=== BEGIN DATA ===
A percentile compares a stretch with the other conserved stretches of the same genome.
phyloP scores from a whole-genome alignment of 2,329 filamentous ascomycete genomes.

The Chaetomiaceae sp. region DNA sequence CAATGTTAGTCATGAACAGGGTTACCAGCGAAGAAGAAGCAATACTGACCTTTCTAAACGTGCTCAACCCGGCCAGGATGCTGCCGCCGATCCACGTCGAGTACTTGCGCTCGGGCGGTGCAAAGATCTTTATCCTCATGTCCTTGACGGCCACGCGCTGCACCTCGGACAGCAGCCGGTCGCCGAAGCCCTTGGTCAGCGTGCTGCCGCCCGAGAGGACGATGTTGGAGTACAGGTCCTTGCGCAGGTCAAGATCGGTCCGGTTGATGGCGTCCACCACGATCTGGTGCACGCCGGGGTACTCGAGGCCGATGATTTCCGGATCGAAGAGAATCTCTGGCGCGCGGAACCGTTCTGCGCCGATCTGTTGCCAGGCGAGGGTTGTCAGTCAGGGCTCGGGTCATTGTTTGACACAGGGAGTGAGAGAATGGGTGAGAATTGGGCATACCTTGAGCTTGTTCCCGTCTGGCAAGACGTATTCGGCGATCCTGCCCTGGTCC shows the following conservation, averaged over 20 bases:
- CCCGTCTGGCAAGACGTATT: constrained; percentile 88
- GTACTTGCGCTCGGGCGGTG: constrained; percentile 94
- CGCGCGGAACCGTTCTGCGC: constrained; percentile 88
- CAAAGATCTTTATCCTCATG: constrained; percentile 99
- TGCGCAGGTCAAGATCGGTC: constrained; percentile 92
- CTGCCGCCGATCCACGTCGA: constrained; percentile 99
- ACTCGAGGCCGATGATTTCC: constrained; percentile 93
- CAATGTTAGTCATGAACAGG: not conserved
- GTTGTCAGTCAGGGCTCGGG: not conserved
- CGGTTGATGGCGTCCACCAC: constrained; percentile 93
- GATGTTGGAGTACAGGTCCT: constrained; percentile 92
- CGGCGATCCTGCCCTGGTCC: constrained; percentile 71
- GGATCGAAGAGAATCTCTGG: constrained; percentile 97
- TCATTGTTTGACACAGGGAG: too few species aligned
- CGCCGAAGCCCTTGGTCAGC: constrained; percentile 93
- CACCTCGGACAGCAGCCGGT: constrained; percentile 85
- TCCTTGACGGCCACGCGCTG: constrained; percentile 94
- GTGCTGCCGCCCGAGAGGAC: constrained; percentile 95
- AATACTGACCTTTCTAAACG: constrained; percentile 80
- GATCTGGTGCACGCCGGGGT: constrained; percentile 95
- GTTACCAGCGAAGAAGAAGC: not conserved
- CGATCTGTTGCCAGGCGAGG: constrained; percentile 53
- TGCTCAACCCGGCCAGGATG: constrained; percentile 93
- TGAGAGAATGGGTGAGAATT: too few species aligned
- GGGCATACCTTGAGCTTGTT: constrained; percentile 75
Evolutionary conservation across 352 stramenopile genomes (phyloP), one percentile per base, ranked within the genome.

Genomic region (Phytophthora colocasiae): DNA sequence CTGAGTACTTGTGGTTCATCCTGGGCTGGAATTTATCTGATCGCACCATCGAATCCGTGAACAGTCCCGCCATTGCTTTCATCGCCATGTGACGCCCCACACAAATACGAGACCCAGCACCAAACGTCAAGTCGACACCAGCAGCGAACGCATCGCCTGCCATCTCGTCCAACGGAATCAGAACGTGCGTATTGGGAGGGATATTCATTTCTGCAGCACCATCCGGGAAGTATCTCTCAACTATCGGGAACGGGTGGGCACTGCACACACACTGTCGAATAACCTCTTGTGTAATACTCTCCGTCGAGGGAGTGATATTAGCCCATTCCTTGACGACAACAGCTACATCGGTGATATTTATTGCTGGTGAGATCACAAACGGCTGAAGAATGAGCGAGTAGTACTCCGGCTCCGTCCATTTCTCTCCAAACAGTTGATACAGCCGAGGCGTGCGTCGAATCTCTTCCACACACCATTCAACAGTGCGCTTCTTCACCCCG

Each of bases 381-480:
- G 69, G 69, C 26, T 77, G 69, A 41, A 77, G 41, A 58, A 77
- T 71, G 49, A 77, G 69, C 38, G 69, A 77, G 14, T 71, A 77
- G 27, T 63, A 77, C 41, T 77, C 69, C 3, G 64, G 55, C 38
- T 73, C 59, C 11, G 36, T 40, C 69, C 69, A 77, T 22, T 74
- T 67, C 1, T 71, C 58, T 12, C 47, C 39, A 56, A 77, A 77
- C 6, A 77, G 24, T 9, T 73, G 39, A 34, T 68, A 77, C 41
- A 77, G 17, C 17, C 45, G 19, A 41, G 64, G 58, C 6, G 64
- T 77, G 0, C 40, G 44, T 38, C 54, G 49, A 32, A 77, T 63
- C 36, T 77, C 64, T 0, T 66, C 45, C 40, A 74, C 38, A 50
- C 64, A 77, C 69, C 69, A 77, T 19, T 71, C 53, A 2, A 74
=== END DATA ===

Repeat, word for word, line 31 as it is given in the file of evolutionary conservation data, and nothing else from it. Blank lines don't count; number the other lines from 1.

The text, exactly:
Each of bases 381-480: